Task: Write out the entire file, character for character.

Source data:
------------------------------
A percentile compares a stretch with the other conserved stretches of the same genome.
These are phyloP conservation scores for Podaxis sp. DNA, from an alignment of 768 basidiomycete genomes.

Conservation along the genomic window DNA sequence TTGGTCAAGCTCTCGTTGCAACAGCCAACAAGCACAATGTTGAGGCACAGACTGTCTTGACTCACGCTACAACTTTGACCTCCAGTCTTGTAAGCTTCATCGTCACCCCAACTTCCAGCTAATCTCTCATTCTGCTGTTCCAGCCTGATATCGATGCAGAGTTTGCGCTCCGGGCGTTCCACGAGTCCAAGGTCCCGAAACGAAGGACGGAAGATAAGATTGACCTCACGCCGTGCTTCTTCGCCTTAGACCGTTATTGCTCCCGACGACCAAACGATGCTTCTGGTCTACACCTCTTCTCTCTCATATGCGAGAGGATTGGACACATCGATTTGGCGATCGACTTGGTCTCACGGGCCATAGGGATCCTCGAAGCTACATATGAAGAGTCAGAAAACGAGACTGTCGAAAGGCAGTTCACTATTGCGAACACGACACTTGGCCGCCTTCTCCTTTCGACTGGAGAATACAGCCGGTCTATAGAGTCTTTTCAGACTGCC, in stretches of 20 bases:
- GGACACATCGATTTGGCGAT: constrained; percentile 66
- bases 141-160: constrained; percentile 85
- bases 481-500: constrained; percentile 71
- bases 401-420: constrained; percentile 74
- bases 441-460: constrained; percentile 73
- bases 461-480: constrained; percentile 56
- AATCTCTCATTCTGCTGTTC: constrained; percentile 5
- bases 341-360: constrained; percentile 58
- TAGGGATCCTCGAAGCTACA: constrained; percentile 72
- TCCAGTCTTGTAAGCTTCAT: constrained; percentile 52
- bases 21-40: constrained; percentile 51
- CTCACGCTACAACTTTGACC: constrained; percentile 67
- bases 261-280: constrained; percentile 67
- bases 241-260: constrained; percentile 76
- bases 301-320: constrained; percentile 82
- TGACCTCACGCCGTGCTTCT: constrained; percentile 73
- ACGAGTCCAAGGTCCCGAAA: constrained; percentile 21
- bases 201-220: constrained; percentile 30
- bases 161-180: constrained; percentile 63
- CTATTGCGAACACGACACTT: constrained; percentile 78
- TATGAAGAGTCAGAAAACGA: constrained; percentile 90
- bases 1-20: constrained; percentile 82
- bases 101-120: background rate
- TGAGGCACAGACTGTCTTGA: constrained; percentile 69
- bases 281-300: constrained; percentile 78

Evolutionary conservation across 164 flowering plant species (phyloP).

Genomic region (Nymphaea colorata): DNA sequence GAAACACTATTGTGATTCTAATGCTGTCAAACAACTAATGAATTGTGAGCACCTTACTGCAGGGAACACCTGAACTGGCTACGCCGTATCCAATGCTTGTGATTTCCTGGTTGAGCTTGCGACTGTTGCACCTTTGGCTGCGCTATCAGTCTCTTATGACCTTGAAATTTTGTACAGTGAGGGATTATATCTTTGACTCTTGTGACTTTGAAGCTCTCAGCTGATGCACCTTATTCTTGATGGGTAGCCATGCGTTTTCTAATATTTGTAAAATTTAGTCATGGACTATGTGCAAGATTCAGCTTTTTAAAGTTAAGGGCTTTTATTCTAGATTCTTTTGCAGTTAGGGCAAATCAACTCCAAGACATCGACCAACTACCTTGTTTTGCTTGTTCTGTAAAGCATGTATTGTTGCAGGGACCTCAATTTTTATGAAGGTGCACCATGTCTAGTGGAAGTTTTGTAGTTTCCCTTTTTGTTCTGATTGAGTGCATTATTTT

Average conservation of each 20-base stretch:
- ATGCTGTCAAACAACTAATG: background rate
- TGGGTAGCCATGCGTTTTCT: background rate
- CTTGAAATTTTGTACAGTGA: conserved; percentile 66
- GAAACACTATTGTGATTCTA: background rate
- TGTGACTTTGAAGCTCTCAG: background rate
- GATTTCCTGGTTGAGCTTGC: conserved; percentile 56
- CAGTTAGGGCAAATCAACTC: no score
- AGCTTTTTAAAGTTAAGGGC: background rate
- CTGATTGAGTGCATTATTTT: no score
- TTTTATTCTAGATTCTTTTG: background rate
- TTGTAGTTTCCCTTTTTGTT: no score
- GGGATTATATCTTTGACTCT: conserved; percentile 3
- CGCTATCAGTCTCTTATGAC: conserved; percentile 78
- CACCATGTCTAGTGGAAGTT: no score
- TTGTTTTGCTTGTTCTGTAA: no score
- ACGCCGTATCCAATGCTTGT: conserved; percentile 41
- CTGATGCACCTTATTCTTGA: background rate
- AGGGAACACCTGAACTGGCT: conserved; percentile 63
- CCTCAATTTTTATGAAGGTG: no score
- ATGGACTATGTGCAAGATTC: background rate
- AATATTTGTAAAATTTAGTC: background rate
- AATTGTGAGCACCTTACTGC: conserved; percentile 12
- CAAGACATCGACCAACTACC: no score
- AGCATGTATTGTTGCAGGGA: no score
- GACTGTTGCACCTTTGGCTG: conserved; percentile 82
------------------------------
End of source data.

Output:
A percentile compares a stretch with the other conserved stretches of the same genome.
These are phyloP conservation scores for Podaxis sp. DNA, from an alignment of 768 basidiomycete genomes.

Conservation along the genomic window DNA sequence TTGGTCAAGCTCTCGTTGCAACAGCCAACAAGCACAATGTTGAGGCACAGACTGTCTTGACTCACGCTACAACTTTGACCTCCAGTCTTGTAAGCTTCATCGTCACCCCAACTTCCAGCTAATCTCTCATTCTGCTGTTCCAGCCTGATATCGATGCAGAGTTTGCGCTCCGGGCGTTCCACGAGTCCAAGGTCCCGAAACGAAGGACGGAAGATAAGATTGACCTCACGCCGTGCTTCTTCGCCTTAGACCGTTATTGCTCCCGACGACCAAACGATGCTTCTGGTCTACACCTCTTCTCTCTCATATGCGAGAGGATTGGACACATCGATTTGGCGATCGACTTGGTCTCACGGGCCATAGGGATCCTCGAAGCTACATATGAAGAGTCAGAAAACGAGACTGTCGAAAGGCAGTTCACTATTGCGAACACGACACTTGGCCGCCTTCTCCTTTCGACTGGAGAATACAGCCGGTCTATAGAGTCTTTTCAGACTGCC, in stretches of 20 bases:
- GGACACATCGATTTGGCGAT: constrained; percentile 66
- bases 141-160: constrained; percentile 85
- bases 481-500: constrained; percentile 71
- bases 401-420: constrained; percentile 74
- bases 441-460: constrained; percentile 73
- bases 461-480: constrained; percentile 56
- AATCTCTCATTCTGCTGTTC: constrained; percentile 5
- bases 341-360: constrained; percentile 58
- TAGGGATCCTCGAAGCTACA: constrained; percentile 72
- TCCAGTCTTGTAAGCTTCAT: constrained; percentile 52
- bases 21-40: constrained; percentile 51
- CTCACGCTACAACTTTGACC: constrained; percentile 67
- bases 261-280: constrained; percentile 67
- bases 241-260: constrained; percentile 76
- bases 301-320: constrained; percentile 82
- TGACCTCACGCCGTGCTTCT: constrained; percentile 73
- ACGAGTCCAAGGTCCCGAAA: constrained; percentile 21
- bases 201-220: constrained; percentile 30
- bases 161-180: constrained; percentile 63
- CTATTGCGAACACGACACTT: constrained; percentile 78
- TATGAAGAGTCAGAAAACGA: constrained; percentile 90
- bases 1-20: constrained; percentile 82
- bases 101-120: background rate
- TGAGGCACAGACTGTCTTGA: constrained; percentile 69
- bases 281-300: constrained; percentile 78

Evolutionary conservation across 164 flowering plant species (phyloP).

Genomic region (Nymphaea colorata): DNA sequence GAAACACTATTGTGATTCTAATGCTGTCAAACAACTAATGAATTGTGAGCACCTTACTGCAGGGAACACCTGAACTGGCTACGCCGTATCCAATGCTTGTGATTTCCTGGTTGAGCTTGCGACTGTTGCACCTTTGGCTGCGCTATCAGTCTCTTATGACCTTGAAATTTTGTACAGTGAGGGATTATATCTTTGACTCTTGTGACTTTGAAGCTCTCAGCTGATGCACCTTATTCTTGATGGGTAGCCATGCGTTTTCTAATATTTGTAAAATTTAGTCATGGACTATGTGCAAGATTCAGCTTTTTAAAGTTAAGGGCTTTTATTCTAGATTCTTTTGCAGTTAGGGCAAATCAACTCCAAGACATCGACCAACTACCTTGTTTTGCTTGTTCTGTAAAGCATGTATTGTTGCAGGGACCTCAATTTTTATGAAGGTGCACCATGTCTAGTGGAAGTTTTGTAGTTTCCCTTTTTGTTCTGATTGAGTGCATTATTTT

Average conservation of each 20-base stretch:
- ATGCTGTCAAACAACTAATG: background rate
- TGGGTAGCCATGCGTTTTCT: background rate
- CTTGAAATTTTGTACAGTGA: conserved; percentile 66
- GAAACACTATTGTGATTCTA: background rate
- TGTGACTTTGAAGCTCTCAG: background rate
- GATTTCCTGGTTGAGCTTGC: conserved; percentile 56
- CAGTTAGGGCAAATCAACTC: no score
- AGCTTTTTAAAGTTAAGGGC: background rate
- CTGATTGAGTGCATTATTTT: no score
- TTTTATTCTAGATTCTTTTG: background rate
- TTGTAGTTTCCCTTTTTGTT: no score
- GGGATTATATCTTTGACTCT: conserved; percentile 3
- CGCTATCAGTCTCTTATGAC: conserved; percentile 78
- CACCATGTCTAGTGGAAGTT: no score
- TTGTTTTGCTTGTTCTGTAA: no score
- ACGCCGTATCCAATGCTTGT: conserved; percentile 41
- CTGATGCACCTTATTCTTGA: background rate
- AGGGAACACCTGAACTGGCT: conserved; percentile 63
- CCTCAATTTTTATGAAGGTG: no score
- ATGGACTATGTGCAAGATTC: background rate
- AATATTTGTAAAATTTAGTC: background rate
- AATTGTGAGCACCTTACTGC: conserved; percentile 12
- CAAGACATCGACCAACTACC: no score
- AGCATGTATTGTTGCAGGGA: no score
- GACTGTTGCACCTTTGGCTG: conserved; percentile 82